Another path exists in which a proper comprehension of canon law gives way to a process of interpretation that is part of the search for truth regarding law and justice in the Church. As I pointed out to the Federal Parliament of my country, in the Reichstag in Berlin, true law is inseparable from justice. This principle obviously also applies to canon law, in the sense that it can not be locked within a merely human system legal, but must be connected to a just order of the Church, in which there is a higher law. In this context, positive human law loses the primacy attributed to it, since law is no longer identified with it alone; in this, however, human law is valued as an expression of justice, primarily for what it declares regarding divine law, but also for what it introduces regarding self-determination as a human right....It follows that the interpretation of Canon Law must take place within the Church. ... The sentire cum Ecclesia has a meaning also in discipline, motivated by the doctrinal foundations that are always present and operative in the legal norms of the Church. In this sense, also to Canon Law must be applied that hermeneutic of renewal in continuity of which I have spoken regarding the Second Vatican Council, so closely related to the current canonical legislation. Christian maturity leads to loving the law ever more and to wishing to understand and apply it faithfully.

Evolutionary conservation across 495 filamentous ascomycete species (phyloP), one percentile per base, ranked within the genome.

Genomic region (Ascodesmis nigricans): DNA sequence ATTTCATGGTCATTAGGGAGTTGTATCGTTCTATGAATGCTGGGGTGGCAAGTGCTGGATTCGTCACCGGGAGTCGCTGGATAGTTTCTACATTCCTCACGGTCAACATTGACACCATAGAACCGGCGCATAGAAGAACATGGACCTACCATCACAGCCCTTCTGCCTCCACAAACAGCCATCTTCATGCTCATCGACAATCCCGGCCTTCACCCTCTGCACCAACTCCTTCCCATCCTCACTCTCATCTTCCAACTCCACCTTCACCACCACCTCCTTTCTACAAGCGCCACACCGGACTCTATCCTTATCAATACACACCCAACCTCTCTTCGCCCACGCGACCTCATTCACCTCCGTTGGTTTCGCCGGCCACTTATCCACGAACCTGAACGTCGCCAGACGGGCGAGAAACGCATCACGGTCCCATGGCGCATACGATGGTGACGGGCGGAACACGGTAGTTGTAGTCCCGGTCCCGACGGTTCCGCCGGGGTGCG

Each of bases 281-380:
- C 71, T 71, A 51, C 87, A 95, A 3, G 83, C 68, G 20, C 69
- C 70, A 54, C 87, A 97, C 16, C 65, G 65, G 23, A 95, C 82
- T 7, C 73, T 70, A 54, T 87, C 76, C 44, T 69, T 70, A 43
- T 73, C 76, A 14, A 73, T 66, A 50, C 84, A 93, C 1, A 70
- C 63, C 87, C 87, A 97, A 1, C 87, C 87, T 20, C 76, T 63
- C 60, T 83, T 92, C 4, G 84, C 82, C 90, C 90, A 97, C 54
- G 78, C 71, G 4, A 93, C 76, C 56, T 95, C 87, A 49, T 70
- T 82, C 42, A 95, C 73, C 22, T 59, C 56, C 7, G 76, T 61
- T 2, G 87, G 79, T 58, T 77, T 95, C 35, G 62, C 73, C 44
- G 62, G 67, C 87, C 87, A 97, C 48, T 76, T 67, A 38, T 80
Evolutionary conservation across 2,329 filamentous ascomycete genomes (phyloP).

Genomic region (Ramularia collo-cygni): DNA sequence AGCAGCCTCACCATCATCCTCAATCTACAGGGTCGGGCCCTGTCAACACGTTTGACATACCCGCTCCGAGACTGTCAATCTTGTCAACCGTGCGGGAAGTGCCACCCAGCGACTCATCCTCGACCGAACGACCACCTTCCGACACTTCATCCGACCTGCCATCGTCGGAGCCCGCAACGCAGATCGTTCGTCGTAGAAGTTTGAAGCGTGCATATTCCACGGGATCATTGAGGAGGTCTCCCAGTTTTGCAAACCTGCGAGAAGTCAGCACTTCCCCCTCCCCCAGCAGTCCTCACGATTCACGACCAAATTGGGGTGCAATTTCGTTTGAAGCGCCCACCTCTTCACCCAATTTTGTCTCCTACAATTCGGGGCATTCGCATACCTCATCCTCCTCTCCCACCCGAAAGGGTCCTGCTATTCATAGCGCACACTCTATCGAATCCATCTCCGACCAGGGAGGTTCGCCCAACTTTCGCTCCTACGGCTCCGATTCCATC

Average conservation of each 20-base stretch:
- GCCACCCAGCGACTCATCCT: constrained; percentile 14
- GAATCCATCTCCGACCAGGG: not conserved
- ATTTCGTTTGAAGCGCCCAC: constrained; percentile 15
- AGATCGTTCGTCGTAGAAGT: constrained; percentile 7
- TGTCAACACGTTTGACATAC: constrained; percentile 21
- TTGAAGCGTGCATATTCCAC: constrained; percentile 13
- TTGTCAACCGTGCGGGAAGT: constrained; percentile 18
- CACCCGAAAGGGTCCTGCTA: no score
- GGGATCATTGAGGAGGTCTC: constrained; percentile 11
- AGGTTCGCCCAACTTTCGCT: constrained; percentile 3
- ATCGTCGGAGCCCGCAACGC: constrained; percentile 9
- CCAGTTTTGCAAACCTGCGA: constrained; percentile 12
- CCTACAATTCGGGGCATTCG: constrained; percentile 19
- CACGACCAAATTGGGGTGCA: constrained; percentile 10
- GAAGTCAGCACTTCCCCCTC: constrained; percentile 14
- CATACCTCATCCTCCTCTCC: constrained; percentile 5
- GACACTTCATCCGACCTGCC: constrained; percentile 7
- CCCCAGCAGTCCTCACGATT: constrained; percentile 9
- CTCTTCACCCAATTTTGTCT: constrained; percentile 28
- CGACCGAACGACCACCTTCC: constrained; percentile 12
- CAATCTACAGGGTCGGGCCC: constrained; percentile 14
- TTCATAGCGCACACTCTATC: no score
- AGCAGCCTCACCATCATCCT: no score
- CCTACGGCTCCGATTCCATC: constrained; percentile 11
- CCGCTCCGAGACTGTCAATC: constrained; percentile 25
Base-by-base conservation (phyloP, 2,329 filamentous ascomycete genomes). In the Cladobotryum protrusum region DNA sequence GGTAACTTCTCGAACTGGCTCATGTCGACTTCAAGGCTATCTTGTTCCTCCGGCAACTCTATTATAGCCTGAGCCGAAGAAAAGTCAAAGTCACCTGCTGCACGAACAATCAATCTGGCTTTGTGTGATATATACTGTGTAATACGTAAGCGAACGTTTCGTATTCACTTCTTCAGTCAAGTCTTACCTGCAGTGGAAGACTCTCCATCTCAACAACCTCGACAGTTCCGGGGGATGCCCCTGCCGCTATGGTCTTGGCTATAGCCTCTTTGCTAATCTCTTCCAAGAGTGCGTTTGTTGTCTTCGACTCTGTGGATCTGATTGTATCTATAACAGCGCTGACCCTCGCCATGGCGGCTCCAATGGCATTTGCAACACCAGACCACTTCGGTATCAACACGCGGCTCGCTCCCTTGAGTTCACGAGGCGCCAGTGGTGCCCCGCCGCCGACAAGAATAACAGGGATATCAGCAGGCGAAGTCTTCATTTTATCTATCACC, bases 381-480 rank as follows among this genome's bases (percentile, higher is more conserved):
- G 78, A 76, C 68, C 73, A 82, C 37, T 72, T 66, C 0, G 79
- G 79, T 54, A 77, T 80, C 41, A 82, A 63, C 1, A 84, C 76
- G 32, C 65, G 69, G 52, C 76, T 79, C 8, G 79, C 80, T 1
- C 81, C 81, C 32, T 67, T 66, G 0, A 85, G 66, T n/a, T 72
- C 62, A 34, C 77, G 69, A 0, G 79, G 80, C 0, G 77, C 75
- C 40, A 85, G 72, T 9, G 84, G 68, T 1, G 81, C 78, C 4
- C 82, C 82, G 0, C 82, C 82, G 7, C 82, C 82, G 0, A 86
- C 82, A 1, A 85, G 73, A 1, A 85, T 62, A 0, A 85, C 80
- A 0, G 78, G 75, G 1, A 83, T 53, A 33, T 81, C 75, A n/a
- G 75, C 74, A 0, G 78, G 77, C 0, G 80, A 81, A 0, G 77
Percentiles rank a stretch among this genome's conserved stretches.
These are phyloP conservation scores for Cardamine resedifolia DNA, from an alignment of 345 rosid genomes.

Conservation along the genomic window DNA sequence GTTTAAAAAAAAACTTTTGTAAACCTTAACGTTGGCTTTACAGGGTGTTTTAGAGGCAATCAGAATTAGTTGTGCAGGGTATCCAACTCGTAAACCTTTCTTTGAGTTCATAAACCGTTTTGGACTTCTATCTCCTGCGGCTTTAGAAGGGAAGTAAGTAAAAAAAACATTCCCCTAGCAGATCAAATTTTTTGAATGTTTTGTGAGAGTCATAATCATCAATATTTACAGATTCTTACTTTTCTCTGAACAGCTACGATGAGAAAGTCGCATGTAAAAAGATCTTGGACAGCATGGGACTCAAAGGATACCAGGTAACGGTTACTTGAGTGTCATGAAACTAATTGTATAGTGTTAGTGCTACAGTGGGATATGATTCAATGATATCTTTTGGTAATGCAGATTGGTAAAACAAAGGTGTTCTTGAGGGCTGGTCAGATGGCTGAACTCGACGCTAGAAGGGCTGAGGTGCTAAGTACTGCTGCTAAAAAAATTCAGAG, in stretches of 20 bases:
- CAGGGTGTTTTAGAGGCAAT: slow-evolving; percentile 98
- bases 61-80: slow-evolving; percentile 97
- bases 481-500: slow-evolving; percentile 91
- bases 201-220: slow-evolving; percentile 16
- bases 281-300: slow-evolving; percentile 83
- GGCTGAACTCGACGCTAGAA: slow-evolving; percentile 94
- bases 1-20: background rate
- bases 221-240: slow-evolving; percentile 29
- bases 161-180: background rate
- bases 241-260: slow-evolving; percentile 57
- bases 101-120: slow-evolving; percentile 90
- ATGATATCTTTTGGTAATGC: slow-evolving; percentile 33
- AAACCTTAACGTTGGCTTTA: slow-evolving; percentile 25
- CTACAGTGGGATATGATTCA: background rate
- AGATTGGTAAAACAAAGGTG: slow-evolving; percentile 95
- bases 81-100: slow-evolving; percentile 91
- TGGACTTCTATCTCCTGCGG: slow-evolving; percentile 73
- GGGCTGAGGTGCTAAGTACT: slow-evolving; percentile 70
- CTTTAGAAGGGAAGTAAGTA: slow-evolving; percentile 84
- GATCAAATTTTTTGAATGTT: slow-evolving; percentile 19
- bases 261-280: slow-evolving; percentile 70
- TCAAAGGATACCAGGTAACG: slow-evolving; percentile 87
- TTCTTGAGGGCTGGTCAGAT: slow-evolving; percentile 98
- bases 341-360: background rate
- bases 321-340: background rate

January 21, 2012